Tattoos have come a long way in terms of mainstream acceptance as recently as the past decade or so. People who formerly shunned the idea of body art due to social and cultural stigma have started giving serious thought to adorning themselves with ink. Nowadays, the chief factor giving most would-be tattooees pause is the pain factor.
The pain associated with tattooing is a subject that equally fascinates and terrifies those considering making an appointment to get inked. In fact, the Internet is awash with articles, charts and illustrations that seek to explain and categorize tattoo pain based on location on the body so that those interested in getting tattooed can better mentally prepare. Are there places that are more painful to get tattooed, and if so, what makes them that way?
Know your body's defenses
Tattoo pain is largely affected by the way your body is built. Areas where the skin is insulated from the bone underneath by a healthy layer of muscle have a natural defense against some of the pain associated with the tattoo process. Of course, this means that spots where the skin is much thinner or where there is significantly less underlying muscle mass are more likely to carry higher levels of pain and discomfort.
If your muscle is the insulation between your skin and pain, your nerves are the highway on which that discomfort travels. Some parts of the body have a much higher concentration of nerve endings than others, meaning that getting inked in those spots is likely to hurt more. For example, hands, feet, fingers and toes are veritable bundles of nerve endings, so you're likely to feel even small tattoos quite acutely.
What are the trouble spots?
There's a lot of folk wisdom circulating throughout the tattoo world as to which spots are the most or least painful. People considering a tattoo for the first time may want to do some research or even talk to people who have gotten inked before to try and corroborate this information to better make a decision. For example, while the upper arm, shoulder, thigh and calf are generally considered to be fairly low-impact as far as pain goes, first-timers or those who are worried about pain would most likely want to steer clear of the ribcage, armpit, back of the knee and back of the elbow, as these are commonly considered to be the worst places to get tattooed. Other areas, like the chest, collar bones and neck may vary from person to person.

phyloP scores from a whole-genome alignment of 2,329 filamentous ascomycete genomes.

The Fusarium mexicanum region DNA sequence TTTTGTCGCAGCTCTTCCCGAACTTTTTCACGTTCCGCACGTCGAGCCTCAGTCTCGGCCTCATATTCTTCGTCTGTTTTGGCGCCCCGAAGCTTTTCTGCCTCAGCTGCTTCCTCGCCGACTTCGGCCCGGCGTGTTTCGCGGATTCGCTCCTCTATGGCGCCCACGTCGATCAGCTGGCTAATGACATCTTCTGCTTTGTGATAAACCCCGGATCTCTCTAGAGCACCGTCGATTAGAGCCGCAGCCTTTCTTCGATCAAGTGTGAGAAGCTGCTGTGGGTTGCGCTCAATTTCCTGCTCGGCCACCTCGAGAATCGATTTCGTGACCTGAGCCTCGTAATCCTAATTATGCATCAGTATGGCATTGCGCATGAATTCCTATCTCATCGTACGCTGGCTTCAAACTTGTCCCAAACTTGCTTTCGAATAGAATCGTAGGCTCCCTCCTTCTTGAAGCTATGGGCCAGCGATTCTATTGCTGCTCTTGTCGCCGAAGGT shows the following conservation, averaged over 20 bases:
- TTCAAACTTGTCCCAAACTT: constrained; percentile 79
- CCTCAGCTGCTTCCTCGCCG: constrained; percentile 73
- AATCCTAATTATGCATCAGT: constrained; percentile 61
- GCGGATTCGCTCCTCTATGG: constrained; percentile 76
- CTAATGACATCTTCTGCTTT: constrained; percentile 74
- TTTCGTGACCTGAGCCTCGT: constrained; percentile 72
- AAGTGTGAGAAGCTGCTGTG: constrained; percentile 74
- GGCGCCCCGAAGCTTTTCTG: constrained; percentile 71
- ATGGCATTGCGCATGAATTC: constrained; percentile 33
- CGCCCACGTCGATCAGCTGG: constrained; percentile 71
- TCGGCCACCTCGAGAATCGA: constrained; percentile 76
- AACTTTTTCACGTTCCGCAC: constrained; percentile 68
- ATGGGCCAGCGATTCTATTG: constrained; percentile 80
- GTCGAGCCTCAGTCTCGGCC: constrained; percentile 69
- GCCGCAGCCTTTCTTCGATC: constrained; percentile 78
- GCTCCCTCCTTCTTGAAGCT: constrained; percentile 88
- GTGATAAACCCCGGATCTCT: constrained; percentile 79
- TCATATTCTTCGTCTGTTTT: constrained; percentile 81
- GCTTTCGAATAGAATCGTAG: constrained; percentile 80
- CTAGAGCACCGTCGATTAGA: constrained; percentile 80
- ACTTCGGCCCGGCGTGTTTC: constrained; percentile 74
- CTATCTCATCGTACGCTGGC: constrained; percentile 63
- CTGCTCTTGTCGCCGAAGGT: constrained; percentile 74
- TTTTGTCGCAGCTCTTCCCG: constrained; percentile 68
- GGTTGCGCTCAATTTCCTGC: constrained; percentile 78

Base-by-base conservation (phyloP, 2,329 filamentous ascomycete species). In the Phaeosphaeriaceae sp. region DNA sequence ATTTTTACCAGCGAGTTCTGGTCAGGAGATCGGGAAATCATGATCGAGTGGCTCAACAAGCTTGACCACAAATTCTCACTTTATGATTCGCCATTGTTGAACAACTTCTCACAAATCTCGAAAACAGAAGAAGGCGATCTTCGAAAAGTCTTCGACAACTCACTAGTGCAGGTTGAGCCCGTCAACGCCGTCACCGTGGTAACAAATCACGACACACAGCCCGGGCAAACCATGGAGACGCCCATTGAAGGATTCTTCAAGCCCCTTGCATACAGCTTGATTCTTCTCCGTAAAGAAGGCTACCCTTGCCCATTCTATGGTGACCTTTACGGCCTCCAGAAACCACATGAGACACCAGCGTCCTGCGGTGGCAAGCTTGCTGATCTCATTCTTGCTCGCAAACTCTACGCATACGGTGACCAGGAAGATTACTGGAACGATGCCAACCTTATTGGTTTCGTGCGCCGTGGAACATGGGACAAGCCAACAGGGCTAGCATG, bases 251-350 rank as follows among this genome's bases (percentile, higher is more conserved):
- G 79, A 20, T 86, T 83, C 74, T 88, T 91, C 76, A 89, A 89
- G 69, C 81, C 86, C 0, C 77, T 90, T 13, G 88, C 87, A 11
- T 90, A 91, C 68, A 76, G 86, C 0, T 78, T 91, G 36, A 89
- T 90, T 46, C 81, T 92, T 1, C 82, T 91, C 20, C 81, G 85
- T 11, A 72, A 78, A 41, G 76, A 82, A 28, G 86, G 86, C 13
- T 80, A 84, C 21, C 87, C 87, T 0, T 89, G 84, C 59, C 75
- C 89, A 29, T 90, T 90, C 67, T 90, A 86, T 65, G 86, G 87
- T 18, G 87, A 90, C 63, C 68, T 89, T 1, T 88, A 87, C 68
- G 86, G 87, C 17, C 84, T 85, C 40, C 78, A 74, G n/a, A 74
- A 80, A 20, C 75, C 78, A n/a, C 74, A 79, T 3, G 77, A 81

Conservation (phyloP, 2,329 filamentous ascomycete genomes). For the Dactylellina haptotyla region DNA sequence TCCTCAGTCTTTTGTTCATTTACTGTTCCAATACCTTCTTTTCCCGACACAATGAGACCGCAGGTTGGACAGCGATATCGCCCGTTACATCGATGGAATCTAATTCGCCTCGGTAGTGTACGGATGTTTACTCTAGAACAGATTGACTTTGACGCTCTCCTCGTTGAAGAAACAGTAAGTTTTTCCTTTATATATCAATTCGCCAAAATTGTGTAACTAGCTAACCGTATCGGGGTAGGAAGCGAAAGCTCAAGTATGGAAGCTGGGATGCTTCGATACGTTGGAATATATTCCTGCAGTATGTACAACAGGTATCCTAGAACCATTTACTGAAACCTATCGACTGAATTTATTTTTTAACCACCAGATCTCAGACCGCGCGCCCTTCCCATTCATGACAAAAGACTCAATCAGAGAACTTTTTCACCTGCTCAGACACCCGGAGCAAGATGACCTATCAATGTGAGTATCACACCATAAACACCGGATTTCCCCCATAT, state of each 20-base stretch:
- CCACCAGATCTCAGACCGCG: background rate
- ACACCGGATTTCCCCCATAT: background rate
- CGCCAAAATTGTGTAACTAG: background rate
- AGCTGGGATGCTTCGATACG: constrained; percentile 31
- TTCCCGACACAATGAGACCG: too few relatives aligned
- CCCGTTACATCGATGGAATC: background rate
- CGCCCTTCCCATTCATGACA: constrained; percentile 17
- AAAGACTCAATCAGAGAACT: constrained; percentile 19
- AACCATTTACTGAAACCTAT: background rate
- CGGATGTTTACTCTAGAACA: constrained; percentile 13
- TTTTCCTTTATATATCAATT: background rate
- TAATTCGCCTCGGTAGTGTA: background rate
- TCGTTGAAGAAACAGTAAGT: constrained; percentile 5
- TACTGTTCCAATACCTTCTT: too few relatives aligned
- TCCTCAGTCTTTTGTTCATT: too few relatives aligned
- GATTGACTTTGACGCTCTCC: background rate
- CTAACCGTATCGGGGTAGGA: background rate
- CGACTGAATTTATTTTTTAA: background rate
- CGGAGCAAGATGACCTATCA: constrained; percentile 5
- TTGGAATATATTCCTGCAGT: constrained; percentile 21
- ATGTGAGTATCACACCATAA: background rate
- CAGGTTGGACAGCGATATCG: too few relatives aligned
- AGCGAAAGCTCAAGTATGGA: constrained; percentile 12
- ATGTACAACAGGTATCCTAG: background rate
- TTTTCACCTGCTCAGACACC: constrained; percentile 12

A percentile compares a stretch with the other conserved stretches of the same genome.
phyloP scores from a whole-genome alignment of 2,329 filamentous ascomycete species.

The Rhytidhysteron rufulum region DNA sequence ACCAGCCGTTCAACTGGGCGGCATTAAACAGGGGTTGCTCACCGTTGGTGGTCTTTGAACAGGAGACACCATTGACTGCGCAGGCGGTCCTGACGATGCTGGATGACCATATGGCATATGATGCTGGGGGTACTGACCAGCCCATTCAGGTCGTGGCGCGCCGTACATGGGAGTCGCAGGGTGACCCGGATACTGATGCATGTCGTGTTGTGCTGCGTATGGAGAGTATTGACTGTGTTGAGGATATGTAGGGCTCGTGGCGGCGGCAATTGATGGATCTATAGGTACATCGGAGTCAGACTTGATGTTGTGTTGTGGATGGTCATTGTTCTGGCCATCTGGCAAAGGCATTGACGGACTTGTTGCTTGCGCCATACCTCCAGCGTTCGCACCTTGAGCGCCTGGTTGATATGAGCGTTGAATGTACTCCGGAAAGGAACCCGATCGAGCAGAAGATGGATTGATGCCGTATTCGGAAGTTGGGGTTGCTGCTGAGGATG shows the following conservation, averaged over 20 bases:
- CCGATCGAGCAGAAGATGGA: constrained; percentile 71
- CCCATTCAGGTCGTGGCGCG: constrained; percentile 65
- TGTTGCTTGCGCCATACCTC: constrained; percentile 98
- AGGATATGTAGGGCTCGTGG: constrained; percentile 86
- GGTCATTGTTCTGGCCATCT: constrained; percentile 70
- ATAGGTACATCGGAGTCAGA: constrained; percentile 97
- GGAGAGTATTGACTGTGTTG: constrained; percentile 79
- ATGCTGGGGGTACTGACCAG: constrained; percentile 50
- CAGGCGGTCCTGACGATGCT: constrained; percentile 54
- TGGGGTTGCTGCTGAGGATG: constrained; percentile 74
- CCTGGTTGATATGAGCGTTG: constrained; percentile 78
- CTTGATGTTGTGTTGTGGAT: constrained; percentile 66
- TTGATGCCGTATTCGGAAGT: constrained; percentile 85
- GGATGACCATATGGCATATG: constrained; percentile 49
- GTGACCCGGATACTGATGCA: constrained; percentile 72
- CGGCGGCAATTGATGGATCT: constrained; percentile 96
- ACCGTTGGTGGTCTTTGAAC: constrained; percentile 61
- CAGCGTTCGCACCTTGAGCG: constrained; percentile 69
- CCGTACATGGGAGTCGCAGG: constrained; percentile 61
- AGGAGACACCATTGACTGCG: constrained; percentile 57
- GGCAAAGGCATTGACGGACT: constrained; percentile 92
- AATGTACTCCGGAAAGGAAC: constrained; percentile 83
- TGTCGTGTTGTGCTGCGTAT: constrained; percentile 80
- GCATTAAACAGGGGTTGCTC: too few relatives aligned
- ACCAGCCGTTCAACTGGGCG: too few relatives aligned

How to prepare
One question that many tattoo neophytes ask is if there are any ways to prepare for the pain ahead of time. The short answer is, not really. While there are a variety of pharmaceutical or other pain-control measures you can look into, in almost every case the pain relief isn't worth the effort or risk involved. For example, topical numbing agents may seem like a straightforward option, but as LoveToKnow pointed out, many of these work by reducing the flow of blood to the affected area, which may impact how the tattoo sets in the skin. Similarly, lidocaine injections like those used by dentists can change the firmness or even shape of the skin where it's injected, making tattooing over a numbed patch of skin a dicey endeavor.
In most cases, the anticipation of pain is far worse than the actual discomfort experienced during a tattoo. One of the most important things to keep in mind is to avoid psyching yourself out before your appointment – a bad case of nerves could result in jitters or shakes, and leave you with tattoo regret.
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